Shiny Happy People at Memorial

By Associated PressMay 28, 2008, 4:00 pm
2007 The Memorial TournamentDUBLIN, Ohio -- The Memorial had high hopes of landing all of the top 10 players in the world for the first time until Tiger Woods decided his left knee was not fully recovered from surgery.
Since then, the stars have been falling like rain, which is never a good sign at Muirfield Village.
Adam Scott opted not to play, citing fatigue. Vijay Singh was still smarting from a rib injury and had to pull out. Steve Stricker withdrew with an elbow injury. Even some of the alternates for the 120-man field decided not to come.
Who does that leave at the Memorial?
Phil Mickelson and Sergio Garcia, both fresh off important victories.
Mickelson had not seriously contended since his February victory at Riviera, his only top 10 coming at the Masters, where he finished six shots behind Trevor Immelman. He was headed for more disappointment Sunday at Colonial when he drove left into the trees on the final hole, only to escape with a stunning shot through the treetops to just inside 10 feet for a winning birdie.
Im excited about how Im starting to play, and I want to continue that momentum, Mickelson said. This will be the last tournament I play before the U.S. Open. And after this event, Ill get home and start practicing at Torrey (Pines) getting ready for that. Although the U.S. Open is on my mind, I would like to play well this week.
Garcia didnt need any heroics, but he was far more desperate.
The 28-year-old Spaniard had gone three years without a victory anywhere in the world, and constant questions about his putting problems were getting under freckles. That all changed Sunday at Sawgrass, when Garcia holed a half-dozen putts that proved pivotal, none bigger than a 7-footer for par on the final hole to get into a playoff that he won against Paul Goydos.
Then it was off to Spain for two weeks of rest and celebration, and he has a solid outlook heading into the summer.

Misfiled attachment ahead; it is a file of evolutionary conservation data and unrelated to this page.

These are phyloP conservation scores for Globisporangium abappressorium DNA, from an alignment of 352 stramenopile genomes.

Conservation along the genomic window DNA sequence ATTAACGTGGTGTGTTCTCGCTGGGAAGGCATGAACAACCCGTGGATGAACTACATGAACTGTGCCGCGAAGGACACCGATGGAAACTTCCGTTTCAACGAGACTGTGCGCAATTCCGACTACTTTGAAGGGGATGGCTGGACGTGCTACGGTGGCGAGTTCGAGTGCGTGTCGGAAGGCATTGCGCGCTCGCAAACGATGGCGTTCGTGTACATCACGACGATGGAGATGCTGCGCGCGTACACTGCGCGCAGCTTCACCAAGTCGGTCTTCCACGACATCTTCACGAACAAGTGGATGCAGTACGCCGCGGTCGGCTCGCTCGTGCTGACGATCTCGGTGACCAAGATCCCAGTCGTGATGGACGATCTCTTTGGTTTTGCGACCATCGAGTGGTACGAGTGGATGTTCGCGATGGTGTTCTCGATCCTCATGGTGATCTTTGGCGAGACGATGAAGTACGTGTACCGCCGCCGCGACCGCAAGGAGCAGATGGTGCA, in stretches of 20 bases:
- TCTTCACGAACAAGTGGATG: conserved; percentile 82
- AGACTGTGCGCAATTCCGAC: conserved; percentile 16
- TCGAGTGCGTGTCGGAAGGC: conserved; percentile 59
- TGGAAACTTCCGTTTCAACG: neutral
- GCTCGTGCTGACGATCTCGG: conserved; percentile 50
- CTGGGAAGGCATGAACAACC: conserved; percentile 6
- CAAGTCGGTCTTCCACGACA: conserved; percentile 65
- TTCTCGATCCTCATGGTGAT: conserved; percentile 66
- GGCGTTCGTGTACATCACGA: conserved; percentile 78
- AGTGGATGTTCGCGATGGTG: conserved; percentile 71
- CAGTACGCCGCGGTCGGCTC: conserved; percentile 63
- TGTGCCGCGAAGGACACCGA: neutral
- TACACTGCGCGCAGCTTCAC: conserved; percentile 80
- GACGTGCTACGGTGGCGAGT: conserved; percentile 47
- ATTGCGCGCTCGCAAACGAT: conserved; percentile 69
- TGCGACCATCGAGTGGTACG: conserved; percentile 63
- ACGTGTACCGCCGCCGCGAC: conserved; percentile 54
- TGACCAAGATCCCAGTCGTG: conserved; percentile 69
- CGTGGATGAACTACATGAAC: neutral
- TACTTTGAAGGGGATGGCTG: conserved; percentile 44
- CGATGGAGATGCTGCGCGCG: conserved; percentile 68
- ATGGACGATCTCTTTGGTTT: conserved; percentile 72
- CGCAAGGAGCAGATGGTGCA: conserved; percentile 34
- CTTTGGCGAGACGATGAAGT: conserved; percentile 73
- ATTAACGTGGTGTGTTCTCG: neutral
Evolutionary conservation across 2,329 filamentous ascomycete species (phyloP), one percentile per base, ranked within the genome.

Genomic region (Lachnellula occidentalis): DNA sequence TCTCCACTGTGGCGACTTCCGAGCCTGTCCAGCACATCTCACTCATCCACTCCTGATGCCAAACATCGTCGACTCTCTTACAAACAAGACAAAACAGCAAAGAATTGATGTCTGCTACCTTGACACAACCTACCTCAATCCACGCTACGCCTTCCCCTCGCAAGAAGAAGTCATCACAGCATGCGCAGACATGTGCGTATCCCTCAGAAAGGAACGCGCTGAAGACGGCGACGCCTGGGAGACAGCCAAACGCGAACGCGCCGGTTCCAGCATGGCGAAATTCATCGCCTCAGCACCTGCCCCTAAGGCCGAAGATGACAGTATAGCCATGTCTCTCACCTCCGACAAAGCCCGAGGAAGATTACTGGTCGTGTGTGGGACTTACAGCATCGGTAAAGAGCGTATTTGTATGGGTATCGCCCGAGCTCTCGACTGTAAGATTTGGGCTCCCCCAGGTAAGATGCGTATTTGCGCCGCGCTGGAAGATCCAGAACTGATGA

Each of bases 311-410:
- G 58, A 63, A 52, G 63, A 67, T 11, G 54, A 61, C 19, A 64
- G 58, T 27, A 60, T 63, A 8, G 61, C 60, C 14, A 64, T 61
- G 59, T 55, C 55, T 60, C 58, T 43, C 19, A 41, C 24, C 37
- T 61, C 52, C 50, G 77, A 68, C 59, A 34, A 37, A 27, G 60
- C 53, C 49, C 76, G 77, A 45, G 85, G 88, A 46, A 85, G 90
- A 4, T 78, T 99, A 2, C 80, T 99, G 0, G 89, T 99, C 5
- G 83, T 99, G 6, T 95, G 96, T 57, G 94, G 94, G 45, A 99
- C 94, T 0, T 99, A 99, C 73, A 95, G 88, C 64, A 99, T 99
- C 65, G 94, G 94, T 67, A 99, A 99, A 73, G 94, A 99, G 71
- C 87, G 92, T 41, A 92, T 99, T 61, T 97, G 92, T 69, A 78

Its definitely a boost of confidence. Theres no doubt about that, Garcia said. I guess at the end of the day, every tournament is different, and winning the Players was great. But Ive still got to go out there and perform at the U.S. Open, and at the British Open, and at the PGA, and give myself a chance.
The good thing about it is I know that coming down the stretch, my whole game can step up to it, he said. So thats good to have.
Adding to the spice of Mickelson and Garcia coming off big wins is theyll be playing together the first two days at Muirfield Village, which is in supreme condition from tee-to-green, with rough that might be thicker'albeit different ' than the U.S. Open.
They arent alone, of course.
Ernie Els was coming and going and finally showed up Tuesday for a tournament he won in 2004. Three others from the top 10 were Geoff Ogilvy, Jim Furyk and K.J. Choi, the defending champion of the Memorial.
The big absence, however, is Woods.
He missed the Memorial two years ago while coping with the death of his father, and he skipped this year with a knee thats not quite ready for competition. The question is whether anyone inside the ropes misses Woods.
Garcia jokingly thanked Woods at The Players Championship for not being there, and there is a part of him that truly wishes Woods were around at Muirfield Village this week.
We always enjoy playing against the best, and when hes around, its always a little bit extra motivation, Garcia said. It does make it a little bit tougher to win the event, but thats what drives you into trying to become a better player. So we miss him a little bit, and well see him in a couple weeks.
Mickelson and Woods have switched roles this year.
Woods got off to a stunning start in 2008 by winning his four tournaments, and finishing no worse than fifth in the last two he failed to win. Then came stiffness in his knee that grew so painful that surgery couldnt wait, and no one is sure what to expect when he returns in two weeks for the second major of the year.
A year ago, Mickelson was coming off a victory at The Players and was gearing up for a big summer when he injured his wrist while practicing out of deep rough at Oakmont for the U.S. Open. He had to withdraw from the Memorial, he missed the cut at the U.S. Open and endured what turned out to be a lost summer.
This time, Mickelson is feeling better than ever.
Even though he never seriously contended from Riviera through Colonial, he realized he was never too far off once he sorted out his putting. A trip to a testing center showed him the flaws in his stroke, and hes starting to piece that together.
I feel better than Ive ever felt, Mickelson said. Ive got no more issues with my hands or anything. I feel great. Ive had a year now to work on the swing changes with Butch (Harmon). I expect a lot of this summer. I think it could be a very good one.